CalSTRS Lowers Investment Return Assumption
Move is part of a larger experience study updating assumptions to June 30, 2011
WEST SACRAMENTO, CA – The governing board of the California State Teachers’ Retirement System (CalSTRS) today adopted a new set of actuarial assumptions, including lowering the investment return assumption from 7.75 percent to 7.5 percent. The change is part of a four-year experience analysis that sets the parameters for determining the financial health of the system.
The assumptions update the actuarial experience analysis covering 2006 through 2010 and are used to evaluate the impact of both demographic and economic factors on the long-range financial health of CalSTRS. These assumptions, in turn, have a significant impact on the valuation of the plan, a snapshot of its financial health, scheduled to come before the Teachers’ Retirement Board in April.
The most recent past valuation, presented in April 2011, showed a $56 billion funding shortfall, meaning that available assets fell $56 billion short of the system’s long-term obligations.
“Any funding plan the Legislature and Administration develops for CalSTRS should reflect the most realistic expectations for the future, in order to effectively plan for the payment of CalSTRS benefits to its members,” said Teachers’ Retirement Board chair Dana Dillon. “We have to keep in mind that CalSTRS cannot set its own contribution rates – only the Legislature and Governor have the authority to do so. Also, teachers do not receive Social Security for their CalSTRS covered employment, so the defined benefit pension may be their only source of retirement security.”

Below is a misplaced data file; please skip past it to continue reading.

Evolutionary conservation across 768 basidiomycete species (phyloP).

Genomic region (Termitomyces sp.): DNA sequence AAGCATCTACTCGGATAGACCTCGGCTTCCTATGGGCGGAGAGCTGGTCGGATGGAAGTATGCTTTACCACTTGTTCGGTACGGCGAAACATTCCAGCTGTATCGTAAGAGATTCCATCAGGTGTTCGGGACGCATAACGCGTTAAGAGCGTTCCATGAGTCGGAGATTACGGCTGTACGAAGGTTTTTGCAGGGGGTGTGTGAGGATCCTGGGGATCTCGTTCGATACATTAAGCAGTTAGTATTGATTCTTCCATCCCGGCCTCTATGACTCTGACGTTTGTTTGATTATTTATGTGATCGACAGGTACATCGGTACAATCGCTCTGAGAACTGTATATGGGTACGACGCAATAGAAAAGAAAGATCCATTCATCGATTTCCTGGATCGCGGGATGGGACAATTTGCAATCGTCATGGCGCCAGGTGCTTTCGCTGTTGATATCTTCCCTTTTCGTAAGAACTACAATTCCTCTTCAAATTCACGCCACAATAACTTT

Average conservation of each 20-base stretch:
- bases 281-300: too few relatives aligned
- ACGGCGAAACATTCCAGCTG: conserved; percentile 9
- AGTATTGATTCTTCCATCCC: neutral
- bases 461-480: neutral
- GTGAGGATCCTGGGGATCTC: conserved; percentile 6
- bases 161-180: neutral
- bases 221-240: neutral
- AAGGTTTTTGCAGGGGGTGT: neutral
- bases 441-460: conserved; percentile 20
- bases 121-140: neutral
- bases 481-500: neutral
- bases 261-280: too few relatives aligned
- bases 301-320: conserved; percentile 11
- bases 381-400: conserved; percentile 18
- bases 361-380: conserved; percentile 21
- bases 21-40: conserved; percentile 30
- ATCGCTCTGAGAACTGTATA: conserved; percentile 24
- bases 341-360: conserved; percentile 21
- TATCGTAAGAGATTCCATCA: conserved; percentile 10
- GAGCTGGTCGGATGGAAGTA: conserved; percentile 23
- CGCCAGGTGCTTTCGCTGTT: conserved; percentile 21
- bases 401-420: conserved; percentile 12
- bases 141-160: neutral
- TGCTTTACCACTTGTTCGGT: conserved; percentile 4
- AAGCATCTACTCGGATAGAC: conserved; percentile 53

The current experience analysis contains three significant recommended changes to CalSTRS assumptions:
- Lowering the investment return assumption from 7.75 percent to 7.5 percent annually.
- Changing the mortality assumption to reflect the fact that members are living longer.
- Lowering the assumption of wage growth from 4 percent to 3.75 percent annually.
“Of these, the most significant change is the investment return assumption, because the projected lower future returns makes it much more likely that we cannot invest our way to financial health. We’re still feeling the effects of the global financial crisis,” said CalSTRS CEO Jack Ehnes.
During the crisis, the CalSTRS portfolio shed $43.4 billion between July 1, 2008 and June 30, 2009. Since CalSTRS uses an averaging, or smoothing, process that recognizes gains and losses over a three-year period, this is the final year in which the negative impacts from the crisis are being felt.
The California State Teachers’ Retirement System, with a portfolio valued at $144.8 billion as of December 31, 2011, is the largest teacher pension fund and second largest public pension fund in the United States. CalSTRS administers a hybrid retirement system, consisting of a traditional defined benefit, cash balance and defined contribution plan, as well as disability and survivor benefits. CalSTRS serves California’s 856,000 public school educators and their families from the state’s 1,600 school districts, county offices of education and community college districts.